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Technology Development and Licensing, LLC v. General Instrument Corp.

United States District Court, N.D. Illinois, Eastern Division

December 6, 2016

TECHNOLOGY DEVELOPMENT AND, LICENSING, LLC, Plaintiff,
v.
GENERAL INSTRUMENT CORPORATION, Defendant.

          OPINION AND ORDER

          Joan H. Lefkow, U.S. District Judge

         Technology Development and Licensing, LLC (TD&L) filed suit against Motorola, Inc. claiming infringement of U.S. Patent No. RE 35, 952 (the '952 patent). After a reorganization of Motorola, Inc., the seller of the accused devices, General Instrument Corporation (GI), was substituted as defendant. GI has moved for summary judgment on the bases of non-infringement and invalidity of asserted claims 8, 9, 37, and 38. (Dkt. 231). For the reasons stated below, GI's motion for summary judgment (dkt. 231) is granted as to invalidity of the patent and GI's motion to exclude the expert opinions of Joseph Gemini (dkt. 228) is denied as moot.[1]

         BACKGROUND[2]

         The '952 patent relates to “[a] television control system . . . for selecting a television channel corresponding to a preassigned channel tuning designation.” (Dkt. 233, Defendant's Local Rule 56.1 Statement of Facts (Def.'s L.R. 56.1) ¶ 12.) On August 9, 2007, TD&L filed suit alleging that certain Motorola products infringe the '952 patent. (See dkt. 1; dkt. 233-1, Ex. N at 16-17.)

         In April, August, and December of 2009, the United States Patent and Trademark Office (PTO) granted three separate requests for ex parte reexamination of the '952 patent and merged the three reexamination proceedings into one. (Def's. L.R. 56.1 ¶ 14.) In July 2009, this court stayed the litigation pending reexamination by the PTO. (Dkt. 112.) On May 2, 2011, the PTO examiner issued a final rejection of all claims but claims 3 and 4. (Def.'s L.R. 56.1 ¶ 15.) TD&L appealed. (Id. ¶ 16.)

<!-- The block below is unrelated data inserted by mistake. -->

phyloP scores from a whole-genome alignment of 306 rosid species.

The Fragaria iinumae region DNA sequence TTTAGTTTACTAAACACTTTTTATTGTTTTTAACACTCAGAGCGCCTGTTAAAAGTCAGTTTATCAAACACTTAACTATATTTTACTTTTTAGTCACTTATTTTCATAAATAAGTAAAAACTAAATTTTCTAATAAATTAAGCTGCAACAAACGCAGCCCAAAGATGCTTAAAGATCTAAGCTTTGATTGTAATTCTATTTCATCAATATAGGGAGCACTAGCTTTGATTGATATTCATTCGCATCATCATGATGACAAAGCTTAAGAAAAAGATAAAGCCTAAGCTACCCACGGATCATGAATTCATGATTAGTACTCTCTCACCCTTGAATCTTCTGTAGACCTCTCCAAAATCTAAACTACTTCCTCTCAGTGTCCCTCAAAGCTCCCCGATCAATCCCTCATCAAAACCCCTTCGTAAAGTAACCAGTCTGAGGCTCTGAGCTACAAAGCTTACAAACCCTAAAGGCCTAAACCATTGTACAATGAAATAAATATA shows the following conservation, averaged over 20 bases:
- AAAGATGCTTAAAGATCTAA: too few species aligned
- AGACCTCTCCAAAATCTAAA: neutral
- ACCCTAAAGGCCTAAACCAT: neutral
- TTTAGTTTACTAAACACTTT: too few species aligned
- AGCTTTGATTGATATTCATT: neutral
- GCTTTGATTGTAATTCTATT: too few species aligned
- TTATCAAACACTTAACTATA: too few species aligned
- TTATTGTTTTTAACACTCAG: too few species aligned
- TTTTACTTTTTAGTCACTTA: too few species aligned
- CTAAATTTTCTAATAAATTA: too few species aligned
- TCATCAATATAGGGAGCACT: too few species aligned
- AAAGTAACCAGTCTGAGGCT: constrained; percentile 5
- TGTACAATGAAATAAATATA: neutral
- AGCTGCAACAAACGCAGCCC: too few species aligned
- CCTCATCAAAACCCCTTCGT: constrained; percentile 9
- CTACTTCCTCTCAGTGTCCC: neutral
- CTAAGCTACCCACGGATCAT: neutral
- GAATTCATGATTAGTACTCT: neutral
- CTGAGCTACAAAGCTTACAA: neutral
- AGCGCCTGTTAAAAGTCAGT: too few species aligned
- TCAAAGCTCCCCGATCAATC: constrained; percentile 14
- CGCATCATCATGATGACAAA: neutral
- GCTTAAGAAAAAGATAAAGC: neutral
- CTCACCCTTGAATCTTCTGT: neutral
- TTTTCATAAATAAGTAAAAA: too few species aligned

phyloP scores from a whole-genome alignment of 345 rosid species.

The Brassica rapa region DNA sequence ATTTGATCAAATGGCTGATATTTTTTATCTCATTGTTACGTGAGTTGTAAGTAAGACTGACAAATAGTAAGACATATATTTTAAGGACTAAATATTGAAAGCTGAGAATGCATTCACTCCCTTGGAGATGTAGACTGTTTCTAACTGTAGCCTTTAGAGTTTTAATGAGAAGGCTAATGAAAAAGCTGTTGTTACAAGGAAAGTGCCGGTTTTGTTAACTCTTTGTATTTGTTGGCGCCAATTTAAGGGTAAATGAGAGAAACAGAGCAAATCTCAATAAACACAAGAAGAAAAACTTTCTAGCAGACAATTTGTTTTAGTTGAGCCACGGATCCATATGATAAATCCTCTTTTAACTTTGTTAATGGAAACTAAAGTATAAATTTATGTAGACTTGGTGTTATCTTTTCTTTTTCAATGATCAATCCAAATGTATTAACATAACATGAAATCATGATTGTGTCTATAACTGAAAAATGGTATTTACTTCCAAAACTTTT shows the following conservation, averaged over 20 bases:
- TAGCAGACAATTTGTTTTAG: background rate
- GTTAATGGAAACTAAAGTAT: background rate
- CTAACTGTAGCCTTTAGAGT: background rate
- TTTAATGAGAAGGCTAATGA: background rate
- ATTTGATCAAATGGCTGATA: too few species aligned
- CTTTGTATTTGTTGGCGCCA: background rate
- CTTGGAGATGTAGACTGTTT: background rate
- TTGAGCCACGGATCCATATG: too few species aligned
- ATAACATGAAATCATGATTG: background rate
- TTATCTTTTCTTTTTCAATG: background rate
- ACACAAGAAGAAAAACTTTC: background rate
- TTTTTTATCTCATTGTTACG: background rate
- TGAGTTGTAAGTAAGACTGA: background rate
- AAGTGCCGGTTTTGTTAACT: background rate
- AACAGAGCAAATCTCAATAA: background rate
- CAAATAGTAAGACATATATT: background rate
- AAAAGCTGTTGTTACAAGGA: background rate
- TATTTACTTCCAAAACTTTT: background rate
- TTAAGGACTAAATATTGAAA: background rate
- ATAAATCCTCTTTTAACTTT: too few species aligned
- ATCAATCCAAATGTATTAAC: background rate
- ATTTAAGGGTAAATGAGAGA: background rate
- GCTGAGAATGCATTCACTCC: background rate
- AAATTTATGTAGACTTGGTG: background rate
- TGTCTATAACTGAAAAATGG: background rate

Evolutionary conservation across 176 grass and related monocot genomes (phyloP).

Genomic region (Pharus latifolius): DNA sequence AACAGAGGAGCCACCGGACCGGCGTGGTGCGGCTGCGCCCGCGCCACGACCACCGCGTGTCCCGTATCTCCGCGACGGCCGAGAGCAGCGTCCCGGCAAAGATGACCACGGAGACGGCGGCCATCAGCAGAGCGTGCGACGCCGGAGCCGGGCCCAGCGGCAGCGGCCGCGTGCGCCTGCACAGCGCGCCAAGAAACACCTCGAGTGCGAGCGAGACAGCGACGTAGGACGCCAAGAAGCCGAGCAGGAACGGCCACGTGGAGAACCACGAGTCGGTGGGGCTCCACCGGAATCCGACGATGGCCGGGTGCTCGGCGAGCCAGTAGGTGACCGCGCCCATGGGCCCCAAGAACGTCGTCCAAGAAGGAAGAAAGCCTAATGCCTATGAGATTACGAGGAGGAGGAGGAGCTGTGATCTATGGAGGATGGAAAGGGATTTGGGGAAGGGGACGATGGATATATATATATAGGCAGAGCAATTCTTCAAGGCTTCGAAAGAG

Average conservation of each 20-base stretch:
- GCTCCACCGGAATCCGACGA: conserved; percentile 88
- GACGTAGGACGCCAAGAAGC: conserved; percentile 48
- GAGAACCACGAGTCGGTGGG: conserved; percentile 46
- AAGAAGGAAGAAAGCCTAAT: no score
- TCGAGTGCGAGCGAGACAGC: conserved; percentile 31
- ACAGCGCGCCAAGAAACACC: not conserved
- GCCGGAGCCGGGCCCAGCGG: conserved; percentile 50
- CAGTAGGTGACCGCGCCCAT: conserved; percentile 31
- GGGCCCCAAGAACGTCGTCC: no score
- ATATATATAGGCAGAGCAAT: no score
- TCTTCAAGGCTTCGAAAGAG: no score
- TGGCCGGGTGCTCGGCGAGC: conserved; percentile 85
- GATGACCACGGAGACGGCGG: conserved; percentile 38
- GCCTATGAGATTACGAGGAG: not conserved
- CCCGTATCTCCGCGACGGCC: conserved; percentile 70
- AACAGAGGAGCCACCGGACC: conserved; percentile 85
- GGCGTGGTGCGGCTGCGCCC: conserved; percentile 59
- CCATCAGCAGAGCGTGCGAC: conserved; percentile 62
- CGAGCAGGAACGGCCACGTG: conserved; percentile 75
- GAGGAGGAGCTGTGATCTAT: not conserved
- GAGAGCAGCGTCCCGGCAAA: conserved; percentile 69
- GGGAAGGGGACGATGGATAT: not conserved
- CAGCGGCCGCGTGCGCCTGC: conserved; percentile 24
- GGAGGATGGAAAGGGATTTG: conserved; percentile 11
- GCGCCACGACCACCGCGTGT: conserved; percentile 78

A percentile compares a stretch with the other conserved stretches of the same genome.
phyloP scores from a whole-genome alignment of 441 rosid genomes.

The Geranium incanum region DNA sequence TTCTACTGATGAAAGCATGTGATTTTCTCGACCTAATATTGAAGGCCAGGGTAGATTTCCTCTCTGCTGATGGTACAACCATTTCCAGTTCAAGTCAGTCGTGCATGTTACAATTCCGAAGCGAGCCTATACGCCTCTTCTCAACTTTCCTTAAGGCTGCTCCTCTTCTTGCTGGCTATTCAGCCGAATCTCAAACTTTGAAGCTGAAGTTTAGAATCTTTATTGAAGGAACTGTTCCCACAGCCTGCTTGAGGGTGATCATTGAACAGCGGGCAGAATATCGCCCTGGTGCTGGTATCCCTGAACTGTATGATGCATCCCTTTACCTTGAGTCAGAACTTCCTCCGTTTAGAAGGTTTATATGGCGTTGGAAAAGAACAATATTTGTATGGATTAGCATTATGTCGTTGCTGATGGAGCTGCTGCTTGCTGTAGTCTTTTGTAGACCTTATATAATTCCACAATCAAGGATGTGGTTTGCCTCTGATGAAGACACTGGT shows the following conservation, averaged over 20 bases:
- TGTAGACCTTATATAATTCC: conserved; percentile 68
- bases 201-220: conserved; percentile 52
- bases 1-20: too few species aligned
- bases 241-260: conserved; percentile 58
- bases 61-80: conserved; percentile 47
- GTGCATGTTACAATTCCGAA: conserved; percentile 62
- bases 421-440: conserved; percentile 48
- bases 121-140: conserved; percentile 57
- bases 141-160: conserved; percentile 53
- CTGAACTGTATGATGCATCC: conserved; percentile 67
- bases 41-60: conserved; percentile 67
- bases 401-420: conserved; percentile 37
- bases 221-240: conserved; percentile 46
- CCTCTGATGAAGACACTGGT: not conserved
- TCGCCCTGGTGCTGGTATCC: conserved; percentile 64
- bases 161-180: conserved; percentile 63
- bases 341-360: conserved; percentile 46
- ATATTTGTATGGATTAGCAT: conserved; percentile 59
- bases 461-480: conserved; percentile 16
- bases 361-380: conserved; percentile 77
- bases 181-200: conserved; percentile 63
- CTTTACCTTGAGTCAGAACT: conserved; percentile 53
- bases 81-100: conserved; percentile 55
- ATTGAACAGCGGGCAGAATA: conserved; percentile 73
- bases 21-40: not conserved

The Patent Trial and Appeal Board (PTAB) reversed the examiner's rejection of claims 8, 9, 37, and 38. (Id. ¶ 17.) The PTAB construed “claim 8 as requiring an apparatus for selecting a television channel corresponding to any one of a plurality of preassigned channel tuning designations and retaining the (plurality of) channel tuning designations in a plurality of ordered cues.” (Id. ¶ 21 (quoting PTAB Decision on Appeal, 2012-012562 at 9).) The PTAB explained that, “[u]nder this construction, we agree with the Examiner that a list of ‘favorite' television programs [disclosed in the prior art] constitutes an ‘ordered cue' of television programs but we disagree with the Examiner that a list of audio programs also constitutes an ‘ordered cue' of television channels. Hence, [the prior art] appears to disclose one list of television programs (i.e., one ‘ordered cue') rather than a plurality of ordered cues of television channels.” (Id. ¶ 22.)[3]Accordingly, the PTAB did not sustain the Examiner's rejection of claims 8, 9, 37, and 38. (See id.)

         TD&L decided to pursue claims 8, 9, 37 and 38 in this litigation. The text of each independent claim (8 and 37) and dependent claim (9 and 38) is almost identical, excepting that claims 8 and 9 use the term “ordered cues” where claims 37 and 38 use “scroll sequence(s).” That difference is irrelevant to the analysis here, so only claims 8 and 9 are recited below:

Claim No.

Claim

8